Connecting state and local government leaders
COMMENTARY | The American Rescue Plan has shown a spotlight on government use of funds. Here are strategies state and local governments can use to ensure their programs generate positive community results.
On March 11, President Joe Biden signed a coronavirus relief package, called the American Rescue Plan Act, which includes $350 billion in aid to state and local governments. Two months later, the U.S. Treasury Department released guidelines on how that aid can be used. The guidelines are intentionally broad. As the Brookings Institute put it, they “retain ample room for creativity and the ability to address a variety of specific local needs.”
As state and local governments make decisions about how to spend their aid, they will be under scrutiny from constituents. New Orleans, for one, is using sentiment analysis to better understand how residents want the federal funding to be spent. But preventing fraud, waste and abuse is important too.
Going forward, state and local governments must be transparent and communicate with constituents about how relief funds are being spent and why. This communication is about more than sharing dollar figures; it requires showing how the money is driving positive community change. That isn’t possible without a strong foundation in data and analytics.
Laying the Foundation
When programs are inefficient and don’t drive outcomes, there is usually fraud, waste or abuse at the core. While fraud and abuse are malicious, waste can be unintentional, arising when
agencies have repetitive goals or programs are poorly defined. Investing in data integrity and sharing can help agencies combat wasteful spending. Without interagency data sharing, it’s almost impossible to pinpoint redundancies or programs that aren’t performing. Performance must be measured in outcomes; if a program does what it was designed to do but does not positively impact the community long term, that’s wasteful as well. From addiction treatment to education, it’s important to know which programs are truly effective.
Unfortunately, many programs are evaluated based only on their data, making it difficult to detect waste across programs. By centralizing the data and integrating it, agencies can get a holistic view of spending and outcomes. Agencies often cite privacy concerns as a key hurdle to data sharing, but those can be alleviated through the creation of data governance frameworks—an agreed-upon set of rules that govern data management, including cataloging, storage, security and access. With this legally binding framework in place, organizations can trust their data will be shared and managed appropriately.
Forming Data to Outcomes
After investing in data integrity and sharing, it’s time to layer in analytics. Once again, agencies need data and analytics to catch inaccuracies and pinpoint fraud. But those same datasets can also be used to demonstrate effective budgeting and use of funds. Creating a data strategy can help ensure that measurement and analysis is outcomes oriented. Consider unemployment claims.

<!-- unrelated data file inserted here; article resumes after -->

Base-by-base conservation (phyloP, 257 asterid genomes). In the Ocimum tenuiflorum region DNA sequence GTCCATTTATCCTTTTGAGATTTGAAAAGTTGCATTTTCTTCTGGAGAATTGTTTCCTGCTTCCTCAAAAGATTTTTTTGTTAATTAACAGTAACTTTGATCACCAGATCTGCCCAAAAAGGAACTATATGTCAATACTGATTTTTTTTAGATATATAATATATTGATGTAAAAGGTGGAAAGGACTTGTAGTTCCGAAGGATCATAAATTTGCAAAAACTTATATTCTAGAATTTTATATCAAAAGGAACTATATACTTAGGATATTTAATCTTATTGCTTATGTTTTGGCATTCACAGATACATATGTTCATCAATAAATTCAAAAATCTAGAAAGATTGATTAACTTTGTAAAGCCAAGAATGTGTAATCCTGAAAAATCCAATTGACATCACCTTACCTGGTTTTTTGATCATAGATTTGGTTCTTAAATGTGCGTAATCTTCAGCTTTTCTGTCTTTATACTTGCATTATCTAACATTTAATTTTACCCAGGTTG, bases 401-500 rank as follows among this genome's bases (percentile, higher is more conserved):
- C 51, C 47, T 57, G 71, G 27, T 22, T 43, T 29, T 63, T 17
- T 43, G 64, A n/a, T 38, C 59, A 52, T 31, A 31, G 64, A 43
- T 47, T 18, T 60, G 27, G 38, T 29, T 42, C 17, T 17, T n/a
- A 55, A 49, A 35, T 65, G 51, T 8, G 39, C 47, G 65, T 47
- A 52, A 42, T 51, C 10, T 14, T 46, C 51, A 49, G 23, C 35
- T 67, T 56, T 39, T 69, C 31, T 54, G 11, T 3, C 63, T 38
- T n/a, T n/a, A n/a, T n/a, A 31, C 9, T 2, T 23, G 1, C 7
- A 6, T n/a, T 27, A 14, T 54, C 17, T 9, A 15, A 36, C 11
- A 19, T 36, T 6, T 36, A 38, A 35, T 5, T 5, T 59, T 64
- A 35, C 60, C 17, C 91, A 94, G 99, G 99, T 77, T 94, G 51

After weeding out fraudulent activity, an important short-term measurement might be the number of checks mailed and claims responded to. But that must be complemented with a long-term measurement system to track how those successes create lasting impact. A data strategy will help agencies determine what those key metrics are and devise measurement dashboards and data analytics to capture them.
Sometimes, government agencies struggle with analytics because they aren’t used to handling large quantities of integrated data. Machine learning can help. Machine learning uses algorithms and models to analyze data, identify patterns, and predict outcomes—an indispensable tool for going from data integrity to insights. With machine learning, agencies can use huge amounts of data, as long as it’s of the right quality, to identify areas of fraud and duplicative programs. Meanwhile, reinforcement machine learning is particularly useful for assessing programs. As the system learns, it will eventually be able to predict which actions will lead to the desired outcomes.
The Bottom Line
Governments are under increased pressure to justify expenditures and to use taxpayer dollars more efficiently. The American Rescue Act is a huge opportunity for state and local governments—and not just because there are billions of dollars at stake. With this relief package, governments have the chance to use data to both drive investments and prove outcomes, both of which are crucial to building community trust. With a strong foundation in data and analytics, agencies can track and measure how their funds are being used, target programs with proven outcomes, and better serve the public.
Clarke Allen is senior director of Business Development and Strategic Partnerships at Qlarion, a GCOM company, specializing in data and analytics to drive government innovation.